Firstly match our user (based on email address, change as appropriate) add adds a role. It also adds links to the generated portal (note that these links are just for the convenience of the user and will not stop other users accessing these things if permissions are not set correctly).

The policy admin_policy defines the authentication URL, and what roles are allowed. We use that policy in the last part, the reverse proxy rules.

Reverse proxy rules

https://auth.lab.domain.com {
  authenticate with myportal
}

https://service1.lab.domain.com {
  authorize with admin_policy
  reverse_proxy http://10.1.15.10:3000
}

Here we set the actual address of the authentication portal, and the reverse proxy to our internal web server. The latter requires that users be authenticated and that they fulfil the admin_policy rules - which in this case is that they have the role authp/admin.

Testing

Start caddy up again with caddy run. You should find that if you visit https://service1.lab.domain.com you get redirected to the login portal:

SSO login screen
SSO login screen

Enter your username and password:

SSO password prompt
SSO password prompt

And you should find yourself proxied through to whatever your reverse_proxy is set to for service1.lab.domain.com.

If you go directly to the portal page at auth.lab.domain.com you should see the menu:

SSO portal homepage, with menu options
SSO portal homepage, with menu options

Success!

Extending to allow external authentication sources

Local users are not the only option. We can easily add other authentication sources. Let’s add google.

You’ll need to follow the instructions here to setup an application on the google side.

Then you can add the authentication section (right after the local backend):

backends {
  google_oauth2_backend {
    method oauth2
    realm google
    provider google
    client_id CLIENTIDHERE.apps.googleusercontent.com
    client_secret "SECRETEHRE"
    scopes openid email profile
  }
}

You should now see a new option on the sign in page:

SSO portal login, with google authentication option
SSO portal login, with google authentication option

At this point, any user logging in via google will not get the authp/admin role, and will not be able to access anything. You should test this :-)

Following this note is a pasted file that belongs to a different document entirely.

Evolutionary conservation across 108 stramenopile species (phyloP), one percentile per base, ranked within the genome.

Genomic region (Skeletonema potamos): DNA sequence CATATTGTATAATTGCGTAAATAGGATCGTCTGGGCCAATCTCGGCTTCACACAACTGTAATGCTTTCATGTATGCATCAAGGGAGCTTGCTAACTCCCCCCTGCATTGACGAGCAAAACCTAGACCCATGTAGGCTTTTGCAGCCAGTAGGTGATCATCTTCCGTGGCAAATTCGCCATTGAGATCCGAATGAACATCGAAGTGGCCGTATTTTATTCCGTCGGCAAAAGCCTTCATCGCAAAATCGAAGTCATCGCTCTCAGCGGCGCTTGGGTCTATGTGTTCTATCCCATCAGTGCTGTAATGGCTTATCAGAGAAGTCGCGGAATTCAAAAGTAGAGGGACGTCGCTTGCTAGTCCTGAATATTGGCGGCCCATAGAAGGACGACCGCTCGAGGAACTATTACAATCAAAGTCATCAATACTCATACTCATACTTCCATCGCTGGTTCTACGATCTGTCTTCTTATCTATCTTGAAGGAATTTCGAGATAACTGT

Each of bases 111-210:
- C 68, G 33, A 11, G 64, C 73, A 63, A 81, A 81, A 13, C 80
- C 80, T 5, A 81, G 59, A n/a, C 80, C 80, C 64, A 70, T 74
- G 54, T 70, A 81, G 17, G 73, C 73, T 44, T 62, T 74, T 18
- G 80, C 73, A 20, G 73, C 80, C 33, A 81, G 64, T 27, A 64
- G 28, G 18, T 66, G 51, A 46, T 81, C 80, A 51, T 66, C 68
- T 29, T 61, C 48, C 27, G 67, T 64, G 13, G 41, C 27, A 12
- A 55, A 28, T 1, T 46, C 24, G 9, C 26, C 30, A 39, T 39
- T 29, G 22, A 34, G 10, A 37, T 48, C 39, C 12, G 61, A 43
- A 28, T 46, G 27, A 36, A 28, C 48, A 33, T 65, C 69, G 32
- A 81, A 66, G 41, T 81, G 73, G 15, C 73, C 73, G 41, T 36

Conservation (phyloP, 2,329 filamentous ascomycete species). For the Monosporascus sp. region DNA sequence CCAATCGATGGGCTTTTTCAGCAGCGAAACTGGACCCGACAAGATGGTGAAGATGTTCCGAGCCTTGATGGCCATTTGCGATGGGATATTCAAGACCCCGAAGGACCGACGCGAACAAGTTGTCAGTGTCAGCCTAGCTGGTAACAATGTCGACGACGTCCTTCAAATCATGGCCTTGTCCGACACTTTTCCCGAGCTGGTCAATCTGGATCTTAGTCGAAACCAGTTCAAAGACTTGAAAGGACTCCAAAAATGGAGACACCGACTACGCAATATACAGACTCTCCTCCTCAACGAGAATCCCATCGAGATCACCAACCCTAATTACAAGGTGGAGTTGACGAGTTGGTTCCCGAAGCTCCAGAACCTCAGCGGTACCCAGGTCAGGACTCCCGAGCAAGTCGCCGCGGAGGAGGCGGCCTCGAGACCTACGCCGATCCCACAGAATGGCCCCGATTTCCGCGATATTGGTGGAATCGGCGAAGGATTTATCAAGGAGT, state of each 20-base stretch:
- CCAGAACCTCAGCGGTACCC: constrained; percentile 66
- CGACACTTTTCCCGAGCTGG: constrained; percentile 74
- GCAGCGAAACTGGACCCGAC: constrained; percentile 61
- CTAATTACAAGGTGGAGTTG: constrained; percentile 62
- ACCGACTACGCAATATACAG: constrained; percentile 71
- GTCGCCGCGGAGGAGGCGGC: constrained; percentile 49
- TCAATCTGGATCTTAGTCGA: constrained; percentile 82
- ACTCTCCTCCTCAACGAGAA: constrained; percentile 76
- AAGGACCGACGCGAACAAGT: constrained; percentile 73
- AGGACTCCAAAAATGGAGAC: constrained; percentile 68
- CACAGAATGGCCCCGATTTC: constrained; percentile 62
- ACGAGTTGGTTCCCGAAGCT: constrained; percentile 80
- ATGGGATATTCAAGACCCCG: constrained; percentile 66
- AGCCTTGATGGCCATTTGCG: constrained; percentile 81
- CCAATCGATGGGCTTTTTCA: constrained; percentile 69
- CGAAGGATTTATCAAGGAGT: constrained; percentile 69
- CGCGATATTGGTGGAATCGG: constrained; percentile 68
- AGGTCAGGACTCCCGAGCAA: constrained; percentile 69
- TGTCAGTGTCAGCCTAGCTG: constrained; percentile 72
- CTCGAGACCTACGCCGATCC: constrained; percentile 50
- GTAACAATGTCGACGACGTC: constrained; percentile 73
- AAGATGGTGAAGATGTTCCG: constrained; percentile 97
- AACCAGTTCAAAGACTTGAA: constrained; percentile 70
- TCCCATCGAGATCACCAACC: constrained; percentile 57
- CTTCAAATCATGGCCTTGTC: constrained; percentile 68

To give them a role, you will add another user transform, such as:

transform user {
  exact match sub 12345678901234567890
  action add role authp/admin
}

In this example, I am matching a unique user id that google provided me, but you can also match on the email address (as in our local users example) or the entire realm (google in this case), and perhaps assign a different role.

See the documentation for more configuration options and examples. And remember to carefully consider how much access you are providing :-)

Authenticating your internal applications

Congratulations on having SSO access to your internal applications, from anywhere in the world. However, now you may be frustrated by having to login again to your proxied application, when you’ve already logged in to your SSO portal.

Depending on the application, this may be solvable.

As an example, grafana allows you to specify a HTTP header which it will look for to authenticate.

If you example the file grafana.ini you will find a configuration section called auth.proxy. Enable this configure a header for it to look for:

[auth.proxy]
enabled = true
header_name = X-WEBAUTH-USER

Now we need to to Caddy to send this header, with an appropriate value. Change the authorization policy:

authorization policy admin_policy {
  set auth url https://auth.lab.domain.com
  inject header "X-WEBAUTH-USER" from email

  allow roles authp/admin
}

Now, any proxied requests will have a header added, with the value of the email address from the user record. This will let grafana know that authentication has already occurred, and it will login (or create first) the user specified by that email address.

Note it is now critical that you ensure that there is no way for malicious users to access your grafana instance without using the proxy, as it would be possible for them to inject the header themselves and impersonate any user known to grafana.

Happy SSOing !


Tags: caddy  http  proxy  sso  https  google  ssl  portal